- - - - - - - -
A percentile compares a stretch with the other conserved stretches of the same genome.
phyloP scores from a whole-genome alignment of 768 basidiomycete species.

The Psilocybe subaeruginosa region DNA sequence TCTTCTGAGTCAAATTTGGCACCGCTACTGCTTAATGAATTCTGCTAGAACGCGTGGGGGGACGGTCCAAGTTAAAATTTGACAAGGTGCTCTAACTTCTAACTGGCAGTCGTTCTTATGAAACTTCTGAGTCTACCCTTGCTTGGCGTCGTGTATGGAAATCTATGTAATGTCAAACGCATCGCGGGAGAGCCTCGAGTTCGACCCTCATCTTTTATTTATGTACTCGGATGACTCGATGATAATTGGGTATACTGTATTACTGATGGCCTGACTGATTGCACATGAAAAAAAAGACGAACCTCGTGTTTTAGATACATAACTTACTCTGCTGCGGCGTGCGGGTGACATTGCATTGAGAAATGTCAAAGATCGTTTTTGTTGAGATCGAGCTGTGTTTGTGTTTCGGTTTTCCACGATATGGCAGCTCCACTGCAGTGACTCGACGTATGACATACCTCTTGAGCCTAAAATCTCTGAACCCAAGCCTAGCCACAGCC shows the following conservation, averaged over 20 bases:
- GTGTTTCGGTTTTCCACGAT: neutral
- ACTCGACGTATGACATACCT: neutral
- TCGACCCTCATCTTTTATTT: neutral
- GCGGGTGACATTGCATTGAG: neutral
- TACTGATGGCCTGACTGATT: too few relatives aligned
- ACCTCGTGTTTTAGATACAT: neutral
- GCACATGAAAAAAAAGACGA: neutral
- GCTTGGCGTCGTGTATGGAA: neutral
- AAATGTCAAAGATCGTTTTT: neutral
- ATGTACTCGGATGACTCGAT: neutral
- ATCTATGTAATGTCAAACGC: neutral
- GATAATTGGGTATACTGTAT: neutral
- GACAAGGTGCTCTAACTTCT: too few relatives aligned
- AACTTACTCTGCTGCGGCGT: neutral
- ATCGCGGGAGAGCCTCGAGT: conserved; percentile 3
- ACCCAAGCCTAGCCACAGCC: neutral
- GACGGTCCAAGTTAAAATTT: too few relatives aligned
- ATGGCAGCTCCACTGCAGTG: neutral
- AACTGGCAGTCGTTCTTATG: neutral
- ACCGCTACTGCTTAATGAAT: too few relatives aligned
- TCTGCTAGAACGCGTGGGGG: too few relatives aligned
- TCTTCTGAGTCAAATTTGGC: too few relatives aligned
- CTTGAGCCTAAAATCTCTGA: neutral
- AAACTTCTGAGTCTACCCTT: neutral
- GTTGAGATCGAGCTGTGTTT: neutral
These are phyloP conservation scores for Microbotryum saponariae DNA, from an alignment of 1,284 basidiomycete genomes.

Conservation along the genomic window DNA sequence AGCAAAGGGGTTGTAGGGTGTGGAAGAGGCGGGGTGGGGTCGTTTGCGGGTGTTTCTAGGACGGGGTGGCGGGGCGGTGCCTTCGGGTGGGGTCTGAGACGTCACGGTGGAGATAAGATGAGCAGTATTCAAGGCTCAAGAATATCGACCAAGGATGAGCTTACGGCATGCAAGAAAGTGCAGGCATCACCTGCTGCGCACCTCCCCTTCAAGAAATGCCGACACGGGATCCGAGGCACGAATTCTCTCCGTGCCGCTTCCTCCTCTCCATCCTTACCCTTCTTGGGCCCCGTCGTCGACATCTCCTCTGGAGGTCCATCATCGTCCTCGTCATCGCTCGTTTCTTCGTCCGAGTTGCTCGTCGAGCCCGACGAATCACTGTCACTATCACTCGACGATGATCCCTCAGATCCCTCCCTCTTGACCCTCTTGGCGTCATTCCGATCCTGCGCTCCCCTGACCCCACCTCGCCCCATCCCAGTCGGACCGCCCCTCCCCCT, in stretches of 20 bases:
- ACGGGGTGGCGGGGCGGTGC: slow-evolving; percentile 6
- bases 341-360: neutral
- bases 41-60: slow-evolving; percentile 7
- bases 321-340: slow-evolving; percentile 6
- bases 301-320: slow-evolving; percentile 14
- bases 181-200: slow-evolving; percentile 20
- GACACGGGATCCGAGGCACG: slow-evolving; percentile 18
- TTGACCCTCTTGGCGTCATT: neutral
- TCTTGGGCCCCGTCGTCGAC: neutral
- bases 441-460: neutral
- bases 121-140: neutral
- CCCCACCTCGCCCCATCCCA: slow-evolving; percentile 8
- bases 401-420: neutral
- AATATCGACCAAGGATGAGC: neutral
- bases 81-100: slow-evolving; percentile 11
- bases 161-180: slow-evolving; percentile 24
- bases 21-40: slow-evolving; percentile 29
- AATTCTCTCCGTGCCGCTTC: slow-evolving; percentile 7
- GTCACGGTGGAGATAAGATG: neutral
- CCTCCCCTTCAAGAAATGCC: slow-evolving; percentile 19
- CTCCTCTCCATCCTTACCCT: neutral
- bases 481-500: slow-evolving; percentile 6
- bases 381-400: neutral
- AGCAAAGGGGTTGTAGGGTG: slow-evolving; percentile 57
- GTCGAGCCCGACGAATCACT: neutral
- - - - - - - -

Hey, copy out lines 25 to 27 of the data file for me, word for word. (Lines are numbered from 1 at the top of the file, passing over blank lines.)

- TCTTCTGAGTCAAATTTGGC: too few relatives aligned
- CTTGAGCCTAAAATCTCTGA: neutral
- AAACTTCTGAGTCTACCCTT: neutral